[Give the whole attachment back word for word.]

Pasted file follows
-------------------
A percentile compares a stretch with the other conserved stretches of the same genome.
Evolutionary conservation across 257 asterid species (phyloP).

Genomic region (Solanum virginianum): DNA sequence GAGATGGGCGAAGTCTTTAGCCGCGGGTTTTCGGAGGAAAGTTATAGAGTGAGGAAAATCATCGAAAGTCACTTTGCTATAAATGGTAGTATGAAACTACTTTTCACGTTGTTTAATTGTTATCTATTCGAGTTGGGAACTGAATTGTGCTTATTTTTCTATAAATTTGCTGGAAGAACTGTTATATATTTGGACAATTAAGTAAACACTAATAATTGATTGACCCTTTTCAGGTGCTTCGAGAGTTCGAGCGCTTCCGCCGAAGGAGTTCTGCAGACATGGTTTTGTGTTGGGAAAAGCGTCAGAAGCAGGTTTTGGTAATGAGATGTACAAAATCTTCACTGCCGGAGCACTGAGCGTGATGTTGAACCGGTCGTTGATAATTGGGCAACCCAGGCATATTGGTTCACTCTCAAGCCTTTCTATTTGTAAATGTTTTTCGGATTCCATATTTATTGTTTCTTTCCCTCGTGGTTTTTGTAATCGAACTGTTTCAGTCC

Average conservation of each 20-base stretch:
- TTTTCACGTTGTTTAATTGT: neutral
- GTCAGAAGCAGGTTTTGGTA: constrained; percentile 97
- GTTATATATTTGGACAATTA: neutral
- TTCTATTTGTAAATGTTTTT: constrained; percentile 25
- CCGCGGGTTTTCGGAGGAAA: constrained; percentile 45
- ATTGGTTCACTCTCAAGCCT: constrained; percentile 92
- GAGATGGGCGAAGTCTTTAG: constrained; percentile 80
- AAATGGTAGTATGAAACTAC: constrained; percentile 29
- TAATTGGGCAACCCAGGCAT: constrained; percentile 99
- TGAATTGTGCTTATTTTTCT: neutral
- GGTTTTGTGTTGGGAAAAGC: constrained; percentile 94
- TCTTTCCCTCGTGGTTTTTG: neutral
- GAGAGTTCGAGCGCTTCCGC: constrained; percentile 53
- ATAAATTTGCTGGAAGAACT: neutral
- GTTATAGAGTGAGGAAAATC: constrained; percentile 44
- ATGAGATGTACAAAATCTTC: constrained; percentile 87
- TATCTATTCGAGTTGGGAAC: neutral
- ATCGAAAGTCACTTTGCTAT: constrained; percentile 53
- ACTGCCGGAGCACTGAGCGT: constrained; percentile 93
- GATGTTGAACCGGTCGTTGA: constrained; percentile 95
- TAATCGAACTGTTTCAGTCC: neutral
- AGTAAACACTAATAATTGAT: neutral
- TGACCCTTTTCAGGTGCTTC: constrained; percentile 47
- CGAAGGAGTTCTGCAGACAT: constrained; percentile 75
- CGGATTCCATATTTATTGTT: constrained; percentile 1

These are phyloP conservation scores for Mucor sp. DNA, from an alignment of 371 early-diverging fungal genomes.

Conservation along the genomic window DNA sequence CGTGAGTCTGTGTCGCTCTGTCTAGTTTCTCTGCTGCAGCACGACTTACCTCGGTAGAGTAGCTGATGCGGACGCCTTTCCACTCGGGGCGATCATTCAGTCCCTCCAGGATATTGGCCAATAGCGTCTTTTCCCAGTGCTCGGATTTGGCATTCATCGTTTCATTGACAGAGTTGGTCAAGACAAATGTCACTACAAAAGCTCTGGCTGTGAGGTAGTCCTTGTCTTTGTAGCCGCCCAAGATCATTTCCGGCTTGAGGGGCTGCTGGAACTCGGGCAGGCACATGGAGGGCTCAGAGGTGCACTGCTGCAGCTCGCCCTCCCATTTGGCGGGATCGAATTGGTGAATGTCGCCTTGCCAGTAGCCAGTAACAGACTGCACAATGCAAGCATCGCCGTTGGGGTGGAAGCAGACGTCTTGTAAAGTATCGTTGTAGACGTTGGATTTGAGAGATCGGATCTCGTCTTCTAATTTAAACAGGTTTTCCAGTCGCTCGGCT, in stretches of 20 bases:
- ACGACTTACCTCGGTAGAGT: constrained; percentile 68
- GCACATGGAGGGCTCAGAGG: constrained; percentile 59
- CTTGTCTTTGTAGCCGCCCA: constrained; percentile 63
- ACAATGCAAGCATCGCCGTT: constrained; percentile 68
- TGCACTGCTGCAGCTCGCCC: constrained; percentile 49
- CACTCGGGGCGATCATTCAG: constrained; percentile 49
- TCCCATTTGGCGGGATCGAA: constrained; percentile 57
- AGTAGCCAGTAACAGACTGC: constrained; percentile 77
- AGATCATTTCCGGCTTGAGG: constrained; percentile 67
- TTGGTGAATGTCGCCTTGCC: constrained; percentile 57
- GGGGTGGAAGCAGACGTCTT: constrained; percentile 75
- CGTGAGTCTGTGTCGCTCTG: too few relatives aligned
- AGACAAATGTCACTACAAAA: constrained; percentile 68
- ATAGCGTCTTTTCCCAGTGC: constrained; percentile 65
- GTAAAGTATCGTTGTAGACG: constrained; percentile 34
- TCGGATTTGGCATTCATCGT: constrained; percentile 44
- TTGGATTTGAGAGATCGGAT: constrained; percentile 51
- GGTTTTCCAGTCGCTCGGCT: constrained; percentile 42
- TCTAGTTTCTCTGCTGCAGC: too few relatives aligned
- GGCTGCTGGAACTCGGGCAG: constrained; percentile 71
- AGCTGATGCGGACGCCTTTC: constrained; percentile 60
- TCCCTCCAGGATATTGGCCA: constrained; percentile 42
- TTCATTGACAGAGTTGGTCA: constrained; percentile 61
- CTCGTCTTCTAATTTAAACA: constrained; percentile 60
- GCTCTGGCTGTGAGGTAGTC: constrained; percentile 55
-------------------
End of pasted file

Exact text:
A percentile compares a stretch with the other conserved stretches of the same genome.
Evolutionary conservation across 257 asterid species (phyloP).

Genomic region (Solanum virginianum): DNA sequence GAGATGGGCGAAGTCTTTAGCCGCGGGTTTTCGGAGGAAAGTTATAGAGTGAGGAAAATCATCGAAAGTCACTTTGCTATAAATGGTAGTATGAAACTACTTTTCACGTTGTTTAATTGTTATCTATTCGAGTTGGGAACTGAATTGTGCTTATTTTTCTATAAATTTGCTGGAAGAACTGTTATATATTTGGACAATTAAGTAAACACTAATAATTGATTGACCCTTTTCAGGTGCTTCGAGAGTTCGAGCGCTTCCGCCGAAGGAGTTCTGCAGACATGGTTTTGTGTTGGGAAAAGCGTCAGAAGCAGGTTTTGGTAATGAGATGTACAAAATCTTCACTGCCGGAGCACTGAGCGTGATGTTGAACCGGTCGTTGATAATTGGGCAACCCAGGCATATTGGTTCACTCTCAAGCCTTTCTATTTGTAAATGTTTTTCGGATTCCATATTTATTGTTTCTTTCCCTCGTGGTTTTTGTAATCGAACTGTTTCAGTCC

Average conservation of each 20-base stretch:
- TTTTCACGTTGTTTAATTGT: neutral
- GTCAGAAGCAGGTTTTGGTA: constrained; percentile 97
- GTTATATATTTGGACAATTA: neutral
- TTCTATTTGTAAATGTTTTT: constrained; percentile 25
- CCGCGGGTTTTCGGAGGAAA: constrained; percentile 45
- ATTGGTTCACTCTCAAGCCT: constrained; percentile 92
- GAGATGGGCGAAGTCTTTAG: constrained; percentile 80
- AAATGGTAGTATGAAACTAC: constrained; percentile 29
- TAATTGGGCAACCCAGGCAT: constrained; percentile 99
- TGAATTGTGCTTATTTTTCT: neutral
- GGTTTTGTGTTGGGAAAAGC: constrained; percentile 94
- TCTTTCCCTCGTGGTTTTTG: neutral
- GAGAGTTCGAGCGCTTCCGC: constrained; percentile 53
- ATAAATTTGCTGGAAGAACT: neutral
- GTTATAGAGTGAGGAAAATC: constrained; percentile 44
- ATGAGATGTACAAAATCTTC: constrained; percentile 87
- TATCTATTCGAGTTGGGAAC: neutral
- ATCGAAAGTCACTTTGCTAT: constrained; percentile 53
- ACTGCCGGAGCACTGAGCGT: constrained; percentile 93
- GATGTTGAACCGGTCGTTGA: constrained; percentile 95
- TAATCGAACTGTTTCAGTCC: neutral
- AGTAAACACTAATAATTGAT: neutral
- TGACCCTTTTCAGGTGCTTC: constrained; percentile 47
- CGAAGGAGTTCTGCAGACAT: constrained; percentile 75
- CGGATTCCATATTTATTGTT: constrained; percentile 1

These are phyloP conservation scores for Mucor sp. DNA, from an alignment of 371 early-diverging fungal genomes.

Conservation along the genomic window DNA sequence CGTGAGTCTGTGTCGCTCTGTCTAGTTTCTCTGCTGCAGCACGACTTACCTCGGTAGAGTAGCTGATGCGGACGCCTTTCCACTCGGGGCGATCATTCAGTCCCTCCAGGATATTGGCCAATAGCGTCTTTTCCCAGTGCTCGGATTTGGCATTCATCGTTTCATTGACAGAGTTGGTCAAGACAAATGTCACTACAAAAGCTCTGGCTGTGAGGTAGTCCTTGTCTTTGTAGCCGCCCAAGATCATTTCCGGCTTGAGGGGCTGCTGGAACTCGGGCAGGCACATGGAGGGCTCAGAGGTGCACTGCTGCAGCTCGCCCTCCCATTTGGCGGGATCGAATTGGTGAATGTCGCCTTGCCAGTAGCCAGTAACAGACTGCACAATGCAAGCATCGCCGTTGGGGTGGAAGCAGACGTCTTGTAAAGTATCGTTGTAGACGTTGGATTTGAGAGATCGGATCTCGTCTTCTAATTTAAACAGGTTTTCCAGTCGCTCGGCT, in stretches of 20 bases:
- ACGACTTACCTCGGTAGAGT: constrained; percentile 68
- GCACATGGAGGGCTCAGAGG: constrained; percentile 59
- CTTGTCTTTGTAGCCGCCCA: constrained; percentile 63
- ACAATGCAAGCATCGCCGTT: constrained; percentile 68
- TGCACTGCTGCAGCTCGCCC: constrained; percentile 49
- CACTCGGGGCGATCATTCAG: constrained; percentile 49
- TCCCATTTGGCGGGATCGAA: constrained; percentile 57
- AGTAGCCAGTAACAGACTGC: constrained; percentile 77
- AGATCATTTCCGGCTTGAGG: constrained; percentile 67
- TTGGTGAATGTCGCCTTGCC: constrained; percentile 57
- GGGGTGGAAGCAGACGTCTT: constrained; percentile 75
- CGTGAGTCTGTGTCGCTCTG: too few relatives aligned
- AGACAAATGTCACTACAAAA: constrained; percentile 68
- ATAGCGTCTTTTCCCAGTGC: constrained; percentile 65
- GTAAAGTATCGTTGTAGACG: constrained; percentile 34
- TCGGATTTGGCATTCATCGT: constrained; percentile 44
- TTGGATTTGAGAGATCGGAT: constrained; percentile 51
- GGTTTTCCAGTCGCTCGGCT: constrained; percentile 42
- TCTAGTTTCTCTGCTGCAGC: too few relatives aligned
- GGCTGCTGGAACTCGGGCAG: constrained; percentile 71
- AGCTGATGCGGACGCCTTTC: constrained; percentile 60
- TCCCTCCAGGATATTGGCCA: constrained; percentile 42
- TTCATTGACAGAGTTGGTCA: constrained; percentile 61
- CTCGTCTTCTAATTTAAACA: constrained; percentile 60
- GCTCTGGCTGTGAGGTAGTC: constrained; percentile 55